When hikers found Otzi frozen in the Alps, they thought he was a mountaineer who had died just recently. They were off by about 5,300 years.
Discovering a corpse during a peaceful mountain hike is a disturbing event no matter the circumstances. Finding out that the body was the victim of a murder is unsettling to say the least. But learning that the murder took place 5,000 years ago even though the body looks startlingly fresh is nothing short of mind-blowing.
When hikers Helmut and Erika Simon came across the frozen corpse of Otzi the Iceman in The Austro-Italian Alps on Sept. 19, 1991, they surely did not realize the historic chain of events their discovery would set off.
At first, the couple thought they had just stumbled upon an unfortunate fellow mountaineer who had recently suffered a fatal accident. However, the Austrian police who were called to the scene soon realized they were dealing with a unique situation.
Over the next three days, a small team of archaeologists extracted the long-frozen body and brought it to the office of a medical examiner in Innsbruck, Austria, where they determined that the body was at least 4,000 years old.
It was later confirmed that “Otzi the Iceman” (as he was dubbed by an Austrian journalist in reference to the site of his discovery in the Ötztal valley Alps), had died sometime between 3350 and 3100 B.C., making him, at about 5,300 years old, the oldest preserved human being ever found.
What made this find so remarkable was that, unlike Egyptian and Incan mummies desiccated by desert climates, Otzi was a “wet” mummy: in a perfect preservation combination, the glacier he died on froze his body, while the humidity in the ice preserved his organs and skin pretty much intact for several millennia.
Because Otzi was so well-preserved, researchers were able to perform what was essentially a modern autopsy on him, leading to some fascinating insight on what life was like for this man who lived 35 centuries ago.
The contents of his stomach showed various types of pollen that revealed not only that he had died in the spring or summer, but that he had traveled across different elevations in the mountains shortly before his death. Meanwhile, the highly-preserved state of his skin also showed that he had more than 50 tattoos that had been made by rubbing charcoal into tiny cuts.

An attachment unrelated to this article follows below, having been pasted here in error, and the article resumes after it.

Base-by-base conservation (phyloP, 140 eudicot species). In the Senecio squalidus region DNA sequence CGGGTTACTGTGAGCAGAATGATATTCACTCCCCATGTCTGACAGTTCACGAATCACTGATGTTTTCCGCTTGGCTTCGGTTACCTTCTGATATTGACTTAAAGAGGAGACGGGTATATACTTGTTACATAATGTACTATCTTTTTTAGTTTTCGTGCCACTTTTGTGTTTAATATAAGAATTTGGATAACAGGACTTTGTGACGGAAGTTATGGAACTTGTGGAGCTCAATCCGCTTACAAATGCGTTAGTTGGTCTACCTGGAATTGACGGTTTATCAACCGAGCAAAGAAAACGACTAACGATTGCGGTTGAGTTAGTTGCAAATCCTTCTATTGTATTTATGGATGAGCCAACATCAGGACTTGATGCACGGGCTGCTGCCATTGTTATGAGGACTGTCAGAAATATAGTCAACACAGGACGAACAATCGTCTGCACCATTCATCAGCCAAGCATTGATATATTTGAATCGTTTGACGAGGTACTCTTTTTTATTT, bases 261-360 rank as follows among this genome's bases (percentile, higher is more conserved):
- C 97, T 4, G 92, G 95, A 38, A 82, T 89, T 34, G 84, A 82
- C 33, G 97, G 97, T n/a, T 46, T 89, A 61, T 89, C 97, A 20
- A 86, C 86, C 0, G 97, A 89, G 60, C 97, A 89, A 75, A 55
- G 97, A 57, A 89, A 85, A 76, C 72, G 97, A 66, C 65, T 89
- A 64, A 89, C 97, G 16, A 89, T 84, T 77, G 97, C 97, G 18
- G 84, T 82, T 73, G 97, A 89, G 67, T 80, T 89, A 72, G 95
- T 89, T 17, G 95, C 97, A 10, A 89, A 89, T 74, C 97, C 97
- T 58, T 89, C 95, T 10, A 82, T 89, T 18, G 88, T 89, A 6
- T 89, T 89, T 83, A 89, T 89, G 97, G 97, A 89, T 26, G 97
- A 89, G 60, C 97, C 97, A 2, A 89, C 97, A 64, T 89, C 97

Even though Otzi the Iceman’s frozen body served up such a treasure trove of information to scientists, the cause of his death wasn’t discovered until a decade after he was initially found. It was then that a scan utilizing new X-ray technology revealed something lodged in Otzi’s left shoulder that had previously been overlooked: an arrowhead.
A murder is still a murder, no matter what century it occurred in, so the museum where Otzi now rests called in Detective Inspector Alexander Horn of the Munich Police to see what he could find out. Inspector Horn was surprised to note that the body was “in better condition than recent homicide victims I’ve worked on who have been found out in the open,” despite the fact that this particular corpse predated the Pyramids.
The nature of the wound (Otzi was shot from behind) and the fact that the victim’s belongings had not been stolen led Inspector Horn to conclude that this was a homicide of a personal nature, although it doesn’t seem likely any arrests will be made.
And the mysteries surrounding Otzi the Iceman extend beyond his murder: Because the body was removed from the spot it had been resting for thousands of years, there have been rumors of a curse upon those who disturbed him.
In fact, Helmut Simon, one of the hikers who found Otzi back in 1991, met his end during a freak blizzard and was himself found buried under ice and snow not far from where he made the discovery that changed his life.
After learning about Otzi the Iceman, see the stunningly-preserved mummy known as Xin Zhui, a.k.a. Lady Dai. Then, see the horrifying Guanajuato mummies whose faces remain frozen in terror to this day.